Archive for January 2010


Once upon a time, I had a little idea that combined two things I’m interested in; video games and vintage home furnishings/decor. This idea percolated in my mind for years until Matt gave me all the things I needed to turn my idea into a tangible object.


My Duck Hunt flying ducks have sat finished for a bit over a year now, but didn’t post them because I thought people might think them a bit naff. I’m obviously over that now (it’s my blog dang it, I’ll post what I want to!).

Once the images were scaled, they weren’t difficult to put together. In fact, the trickiest part of the process was making sure all the beads had melted together. I don’t have the best iron which probably didn’t help matters.

Unfortunately my ducks’ current location is flat on a mantlepiece as finding a good way to get them up on the walls has been surprisingly difficult. The ducks are pretty delicate so falling off the walls would not be good at all. Another challenge was finding a spot to take these photos, as it seems the walls here are riddled with picture hooks.

The biggest motivation for posting this project is because its one of those projects that I should have done ages ago, a recurring theme on this blog. This year I’d like to try a few more of those types of projects, ones that don’t necessarily take up that much time, but always get set aside for one reason or another.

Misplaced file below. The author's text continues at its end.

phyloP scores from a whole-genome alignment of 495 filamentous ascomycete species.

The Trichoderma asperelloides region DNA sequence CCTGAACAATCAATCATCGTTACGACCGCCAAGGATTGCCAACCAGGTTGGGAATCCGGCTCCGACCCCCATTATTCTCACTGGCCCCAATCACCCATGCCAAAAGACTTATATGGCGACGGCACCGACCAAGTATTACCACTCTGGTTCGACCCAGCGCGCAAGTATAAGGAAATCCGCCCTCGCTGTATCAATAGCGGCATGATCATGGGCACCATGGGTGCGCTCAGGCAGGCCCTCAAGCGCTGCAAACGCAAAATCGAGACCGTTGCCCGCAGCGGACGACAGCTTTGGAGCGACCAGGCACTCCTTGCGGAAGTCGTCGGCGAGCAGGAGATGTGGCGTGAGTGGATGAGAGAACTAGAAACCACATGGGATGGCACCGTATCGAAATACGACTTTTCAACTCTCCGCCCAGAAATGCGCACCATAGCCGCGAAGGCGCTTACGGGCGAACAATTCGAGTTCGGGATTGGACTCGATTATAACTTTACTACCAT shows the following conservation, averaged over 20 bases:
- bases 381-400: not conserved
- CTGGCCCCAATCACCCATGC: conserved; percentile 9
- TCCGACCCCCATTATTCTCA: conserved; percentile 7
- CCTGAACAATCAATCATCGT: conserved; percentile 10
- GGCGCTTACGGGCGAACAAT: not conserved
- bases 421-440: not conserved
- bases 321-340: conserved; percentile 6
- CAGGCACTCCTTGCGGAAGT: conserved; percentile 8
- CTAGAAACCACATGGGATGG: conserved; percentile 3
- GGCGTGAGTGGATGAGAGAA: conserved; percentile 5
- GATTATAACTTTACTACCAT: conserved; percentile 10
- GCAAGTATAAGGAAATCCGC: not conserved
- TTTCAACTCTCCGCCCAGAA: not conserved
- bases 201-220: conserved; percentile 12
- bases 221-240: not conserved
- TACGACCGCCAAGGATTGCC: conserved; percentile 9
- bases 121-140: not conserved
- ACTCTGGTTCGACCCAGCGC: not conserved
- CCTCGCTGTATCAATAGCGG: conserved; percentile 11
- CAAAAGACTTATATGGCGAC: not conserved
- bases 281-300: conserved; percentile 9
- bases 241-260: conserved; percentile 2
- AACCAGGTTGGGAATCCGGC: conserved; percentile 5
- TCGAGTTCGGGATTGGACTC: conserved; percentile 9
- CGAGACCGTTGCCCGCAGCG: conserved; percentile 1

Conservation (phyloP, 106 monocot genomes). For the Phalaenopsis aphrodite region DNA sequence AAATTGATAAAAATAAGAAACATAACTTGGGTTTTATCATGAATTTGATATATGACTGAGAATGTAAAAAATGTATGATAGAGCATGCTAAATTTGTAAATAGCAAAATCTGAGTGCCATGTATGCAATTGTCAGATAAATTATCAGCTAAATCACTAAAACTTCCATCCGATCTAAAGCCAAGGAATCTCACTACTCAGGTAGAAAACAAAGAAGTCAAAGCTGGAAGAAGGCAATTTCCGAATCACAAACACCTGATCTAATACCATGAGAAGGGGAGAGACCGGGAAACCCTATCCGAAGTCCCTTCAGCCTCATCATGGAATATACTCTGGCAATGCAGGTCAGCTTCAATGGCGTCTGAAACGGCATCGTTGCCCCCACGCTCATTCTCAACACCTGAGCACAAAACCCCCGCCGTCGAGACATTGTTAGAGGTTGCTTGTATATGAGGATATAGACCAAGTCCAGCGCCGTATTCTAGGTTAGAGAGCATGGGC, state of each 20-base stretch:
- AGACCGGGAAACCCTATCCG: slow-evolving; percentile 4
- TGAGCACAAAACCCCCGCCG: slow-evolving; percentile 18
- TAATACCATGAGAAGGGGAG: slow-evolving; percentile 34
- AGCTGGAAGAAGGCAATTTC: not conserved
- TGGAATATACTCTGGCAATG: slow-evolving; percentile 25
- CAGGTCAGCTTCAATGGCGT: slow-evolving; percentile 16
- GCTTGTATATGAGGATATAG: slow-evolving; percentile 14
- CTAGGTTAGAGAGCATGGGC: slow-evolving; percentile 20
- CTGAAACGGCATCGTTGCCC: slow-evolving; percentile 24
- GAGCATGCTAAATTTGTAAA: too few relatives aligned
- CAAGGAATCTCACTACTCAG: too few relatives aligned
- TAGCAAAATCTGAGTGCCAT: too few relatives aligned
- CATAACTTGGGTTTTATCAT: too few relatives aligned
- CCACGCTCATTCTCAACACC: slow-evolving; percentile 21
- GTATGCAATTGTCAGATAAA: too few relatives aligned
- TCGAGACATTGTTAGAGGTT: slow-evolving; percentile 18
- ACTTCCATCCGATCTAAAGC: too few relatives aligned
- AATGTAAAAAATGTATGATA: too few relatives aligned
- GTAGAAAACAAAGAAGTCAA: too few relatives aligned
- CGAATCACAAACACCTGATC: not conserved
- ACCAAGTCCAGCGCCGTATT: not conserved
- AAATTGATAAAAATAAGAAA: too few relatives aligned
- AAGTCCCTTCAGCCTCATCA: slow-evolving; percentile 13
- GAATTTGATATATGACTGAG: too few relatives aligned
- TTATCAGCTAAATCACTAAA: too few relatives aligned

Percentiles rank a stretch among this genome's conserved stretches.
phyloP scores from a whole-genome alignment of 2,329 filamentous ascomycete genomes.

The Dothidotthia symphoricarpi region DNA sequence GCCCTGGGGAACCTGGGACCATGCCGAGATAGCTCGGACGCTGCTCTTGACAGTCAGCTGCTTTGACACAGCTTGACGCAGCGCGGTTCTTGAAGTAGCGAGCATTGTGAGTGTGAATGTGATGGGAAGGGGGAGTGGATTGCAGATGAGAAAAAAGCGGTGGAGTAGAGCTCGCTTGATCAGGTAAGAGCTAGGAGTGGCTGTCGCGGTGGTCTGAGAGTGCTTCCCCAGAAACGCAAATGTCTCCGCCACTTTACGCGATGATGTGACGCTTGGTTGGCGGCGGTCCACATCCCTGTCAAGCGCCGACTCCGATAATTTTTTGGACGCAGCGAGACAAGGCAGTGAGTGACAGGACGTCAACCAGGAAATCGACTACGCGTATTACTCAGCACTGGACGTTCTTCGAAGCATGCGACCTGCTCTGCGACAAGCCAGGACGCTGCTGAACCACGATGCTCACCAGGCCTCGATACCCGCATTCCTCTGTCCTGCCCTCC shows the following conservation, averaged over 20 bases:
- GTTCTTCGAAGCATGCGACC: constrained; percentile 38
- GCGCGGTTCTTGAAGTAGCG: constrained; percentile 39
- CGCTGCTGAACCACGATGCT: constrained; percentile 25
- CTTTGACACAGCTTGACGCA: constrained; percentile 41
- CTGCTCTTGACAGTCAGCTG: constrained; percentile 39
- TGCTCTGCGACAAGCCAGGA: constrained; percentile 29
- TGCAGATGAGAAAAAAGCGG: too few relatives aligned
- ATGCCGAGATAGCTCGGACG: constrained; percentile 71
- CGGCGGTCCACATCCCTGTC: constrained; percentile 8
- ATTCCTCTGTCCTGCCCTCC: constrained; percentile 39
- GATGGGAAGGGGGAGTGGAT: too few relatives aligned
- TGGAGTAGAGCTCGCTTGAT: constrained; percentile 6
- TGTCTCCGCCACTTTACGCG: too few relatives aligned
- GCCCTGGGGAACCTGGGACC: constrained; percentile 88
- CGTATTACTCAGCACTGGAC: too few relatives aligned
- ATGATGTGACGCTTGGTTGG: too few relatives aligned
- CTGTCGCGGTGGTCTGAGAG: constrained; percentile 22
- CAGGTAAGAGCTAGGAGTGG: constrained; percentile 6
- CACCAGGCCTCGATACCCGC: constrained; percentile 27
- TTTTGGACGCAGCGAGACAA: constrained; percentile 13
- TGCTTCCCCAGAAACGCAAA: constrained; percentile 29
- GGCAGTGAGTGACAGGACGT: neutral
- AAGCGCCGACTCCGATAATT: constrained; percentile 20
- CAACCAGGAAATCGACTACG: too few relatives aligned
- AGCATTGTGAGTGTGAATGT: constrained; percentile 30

How I spent my day

There aren’t too many major things to report from round here, so here’s a highlights reel of the minor things I did today.


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Bara Brith via Taste
Mods: omitted the mixed peel, increased the sultanas to a heaped cup, used cinnamon, cardamon and nutmeg rather than mixed spice, used Nuttelex rather than butter (didn’t have butter on hand and was impatient to make the bread), and halved the amount of honey glaze.